Typhoon Goni — Death Toll Rises to 20

  • Typhoon Goni has destroyed tens of thousands of homes in the Philippines.
  • Philippine civil protection services accounted for more than 20,000 homes destroyed and another 58,000 that were partially damaged.
  • Typhoon Goni, which formed in the Pacific Ocean, was described by meteorologists as the strongest typhoon this year.

In the Philippines, authorities announced that the number of people killed by the deadly Typhoon Goni has risen to 20. The typhoon is considered the strongest this year, and it has left a trail of destruction in that archipelago. Communications with the areas affected by the weather remain cut off.

Power lines have been brought down by the storm

Accompanied by strong wind, with gusts in the order of 225 kilometers per hour and torrential rains, Typhoon Goni has destroyed tens of thousands of homes in the Philippines, damaged electrical and telecommunications networks, and caused landslides.

The island province of Catanduanes, and the province of Albay, on the island of Luzon, the largest and most populous in the Philippines, were the areas most affected by the extreme weather conditions that hit the country on Sunday.

In Albay province alone, Ten people, including a five-year-old, were reported to have been killed as a result of the typhoon. Two drowned, another was swept away by volcanic mud and another killed by a falling tree.

In the Guinobatan municipality, also in Albay province, Representative Zaldy Co of the Ako Bicol party list told Reuters that more than 300 houses were buried under volcanic debris. The typhoon, which followed a trajectory in direction west, lost intensity when it reached the Manila metropolitan area before progressing in the South China Sea in the direction of Vietnam.

“We are horrified by the devastation caused by this typhoon in many areas including Catanduanes island and Albay,” Philippines Red Cross chief Richard Gordon said in a statement.

“Up to 90 percent of homes have been badly damaged or destroyed in some areas. This typhoon has smashed into people’s lives and livelihoods on top of the relentless physical, emotional and economic toll of Covid-19,” he added.

A man gazes at floodwaters inundating Daraga in the Philippines after typhoon Goni struck.

Philippine civil protection services accounted for more than 20,000 homes destroyed and another 58,000 that were partially damaged. Several agricultural areas have also suffered significant damage.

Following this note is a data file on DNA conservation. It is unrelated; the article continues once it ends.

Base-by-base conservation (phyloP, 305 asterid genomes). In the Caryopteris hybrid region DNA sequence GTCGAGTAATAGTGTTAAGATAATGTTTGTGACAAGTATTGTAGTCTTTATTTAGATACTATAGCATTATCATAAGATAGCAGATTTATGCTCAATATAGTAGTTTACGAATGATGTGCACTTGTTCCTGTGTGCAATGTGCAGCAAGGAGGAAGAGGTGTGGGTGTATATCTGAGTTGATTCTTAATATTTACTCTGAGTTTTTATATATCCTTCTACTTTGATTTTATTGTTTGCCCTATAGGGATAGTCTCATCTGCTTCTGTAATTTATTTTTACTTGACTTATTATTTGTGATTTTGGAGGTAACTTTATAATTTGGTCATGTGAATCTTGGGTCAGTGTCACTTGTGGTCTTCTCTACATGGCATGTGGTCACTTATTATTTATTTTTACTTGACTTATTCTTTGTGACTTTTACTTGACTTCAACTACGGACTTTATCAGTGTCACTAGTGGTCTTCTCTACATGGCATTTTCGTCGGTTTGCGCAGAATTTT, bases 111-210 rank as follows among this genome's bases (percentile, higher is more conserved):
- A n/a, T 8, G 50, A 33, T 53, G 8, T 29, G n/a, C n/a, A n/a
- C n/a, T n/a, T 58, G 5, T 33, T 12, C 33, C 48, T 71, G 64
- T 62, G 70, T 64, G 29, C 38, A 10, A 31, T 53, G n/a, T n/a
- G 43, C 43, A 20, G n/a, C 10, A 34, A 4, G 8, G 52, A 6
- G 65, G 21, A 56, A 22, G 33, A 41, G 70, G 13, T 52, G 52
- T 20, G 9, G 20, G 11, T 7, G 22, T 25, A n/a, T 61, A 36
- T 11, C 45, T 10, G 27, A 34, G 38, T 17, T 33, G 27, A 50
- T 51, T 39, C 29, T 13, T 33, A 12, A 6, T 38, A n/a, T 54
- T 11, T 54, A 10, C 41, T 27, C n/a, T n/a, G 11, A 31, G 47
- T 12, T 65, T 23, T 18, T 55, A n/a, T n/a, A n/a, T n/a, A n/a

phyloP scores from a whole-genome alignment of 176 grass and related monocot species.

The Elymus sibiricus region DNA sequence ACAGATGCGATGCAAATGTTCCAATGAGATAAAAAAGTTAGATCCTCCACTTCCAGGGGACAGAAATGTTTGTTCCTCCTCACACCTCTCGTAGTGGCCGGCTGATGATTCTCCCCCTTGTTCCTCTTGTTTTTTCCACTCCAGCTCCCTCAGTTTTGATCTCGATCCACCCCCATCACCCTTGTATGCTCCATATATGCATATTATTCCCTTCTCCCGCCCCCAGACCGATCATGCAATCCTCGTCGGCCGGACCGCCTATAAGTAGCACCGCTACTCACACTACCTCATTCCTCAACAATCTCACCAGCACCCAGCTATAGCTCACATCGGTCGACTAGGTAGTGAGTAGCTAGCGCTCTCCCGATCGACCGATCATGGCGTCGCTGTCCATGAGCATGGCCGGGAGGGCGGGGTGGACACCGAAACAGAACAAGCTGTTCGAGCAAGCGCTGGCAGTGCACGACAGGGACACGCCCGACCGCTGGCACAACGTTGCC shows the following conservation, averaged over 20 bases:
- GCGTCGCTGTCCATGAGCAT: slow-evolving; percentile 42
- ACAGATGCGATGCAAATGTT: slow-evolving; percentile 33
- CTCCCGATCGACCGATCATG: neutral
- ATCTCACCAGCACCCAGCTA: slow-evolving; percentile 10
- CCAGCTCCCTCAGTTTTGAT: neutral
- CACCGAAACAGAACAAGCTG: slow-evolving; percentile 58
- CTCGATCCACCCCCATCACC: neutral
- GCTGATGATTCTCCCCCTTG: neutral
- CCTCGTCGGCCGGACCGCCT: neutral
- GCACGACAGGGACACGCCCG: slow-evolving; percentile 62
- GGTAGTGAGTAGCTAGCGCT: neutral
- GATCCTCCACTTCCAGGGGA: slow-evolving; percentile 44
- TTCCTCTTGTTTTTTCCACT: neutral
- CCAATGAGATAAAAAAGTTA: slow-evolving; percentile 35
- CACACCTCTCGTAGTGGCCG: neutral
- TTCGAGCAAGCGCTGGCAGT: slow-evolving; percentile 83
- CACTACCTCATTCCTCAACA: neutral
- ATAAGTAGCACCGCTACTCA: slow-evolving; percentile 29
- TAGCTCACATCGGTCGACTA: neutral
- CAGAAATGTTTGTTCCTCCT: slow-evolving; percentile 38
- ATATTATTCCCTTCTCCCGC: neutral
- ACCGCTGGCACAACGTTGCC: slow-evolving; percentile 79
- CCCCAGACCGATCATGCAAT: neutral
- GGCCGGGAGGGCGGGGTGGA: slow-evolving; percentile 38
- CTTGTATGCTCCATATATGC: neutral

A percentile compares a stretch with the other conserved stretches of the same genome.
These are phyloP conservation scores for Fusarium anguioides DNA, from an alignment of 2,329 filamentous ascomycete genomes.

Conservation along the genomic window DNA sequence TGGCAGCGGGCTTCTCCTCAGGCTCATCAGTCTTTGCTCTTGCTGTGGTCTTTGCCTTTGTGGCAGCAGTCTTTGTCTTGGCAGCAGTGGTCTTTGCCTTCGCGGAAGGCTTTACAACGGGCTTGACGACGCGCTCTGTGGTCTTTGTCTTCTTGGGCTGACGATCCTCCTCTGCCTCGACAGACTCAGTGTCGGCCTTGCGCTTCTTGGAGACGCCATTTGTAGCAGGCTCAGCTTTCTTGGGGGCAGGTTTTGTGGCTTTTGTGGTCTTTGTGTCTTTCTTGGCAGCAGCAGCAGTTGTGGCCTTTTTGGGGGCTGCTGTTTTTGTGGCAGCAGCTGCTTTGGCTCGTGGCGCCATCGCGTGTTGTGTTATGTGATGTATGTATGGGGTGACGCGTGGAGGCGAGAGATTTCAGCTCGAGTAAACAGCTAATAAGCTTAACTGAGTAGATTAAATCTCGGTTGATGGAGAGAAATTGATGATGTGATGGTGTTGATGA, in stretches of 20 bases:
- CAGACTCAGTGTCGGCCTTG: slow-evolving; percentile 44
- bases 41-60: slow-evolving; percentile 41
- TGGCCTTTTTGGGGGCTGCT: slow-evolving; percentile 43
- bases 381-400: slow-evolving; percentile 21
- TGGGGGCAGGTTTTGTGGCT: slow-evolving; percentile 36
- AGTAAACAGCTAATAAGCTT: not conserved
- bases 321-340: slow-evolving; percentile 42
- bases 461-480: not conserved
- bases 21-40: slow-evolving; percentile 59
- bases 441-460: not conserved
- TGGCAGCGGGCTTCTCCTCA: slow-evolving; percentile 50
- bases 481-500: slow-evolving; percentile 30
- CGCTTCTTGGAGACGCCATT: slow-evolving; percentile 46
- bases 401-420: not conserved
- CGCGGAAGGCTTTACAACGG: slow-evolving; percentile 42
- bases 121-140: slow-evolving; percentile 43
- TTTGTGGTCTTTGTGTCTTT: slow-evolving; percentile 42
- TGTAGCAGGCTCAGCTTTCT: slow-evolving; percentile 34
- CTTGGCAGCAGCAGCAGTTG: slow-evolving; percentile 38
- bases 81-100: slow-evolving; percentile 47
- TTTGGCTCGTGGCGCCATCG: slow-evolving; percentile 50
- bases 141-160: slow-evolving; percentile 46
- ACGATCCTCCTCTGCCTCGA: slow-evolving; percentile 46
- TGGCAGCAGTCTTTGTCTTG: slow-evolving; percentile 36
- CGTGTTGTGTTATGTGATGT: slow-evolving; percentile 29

Before the typhoon passed, hundreds of thousands of people were evacuated from risk areas. The head of disaster prevention services in the province of Albay, Cedric Daep, stressed that:

“Thousands of people could have died” if the authorities had not triggered this evacuation plan. We have extensive damage to infrastructure and housing. Many people are hungry. They had already suffered from Covid due to the loss of jobs and dislocation. Some don’t even have kitchen utensils.”

Typhoon Goni, which formed in the Pacific Ocean, was described by meteorologists as the strongest typhoon this year, and ranked first in the category of “super typhoon.”

The Philippines is affected annually, on average, by two dozen tropical storms and typhoons, which destroy crops, fragile homes and infrastructure, keeping entire populations in permanent poverty.

The worst in recent history, in 2013, was super typhoon Haiyan, which killed more than 7,300 people, particularly in the central city of Tacloban, which was submerged by giant waves.

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Vincent Ferdinand

News reporting is my thing. My view of what is happening in our world is colored by my love of history and how the past influences events taking place in the present time.  I like reading politics and writing articles. It was said by Geoffrey C. Ward, "Journalism is merely history's first draft." Everyone who writes about what is happening today is indeed, writing a small part of our history.

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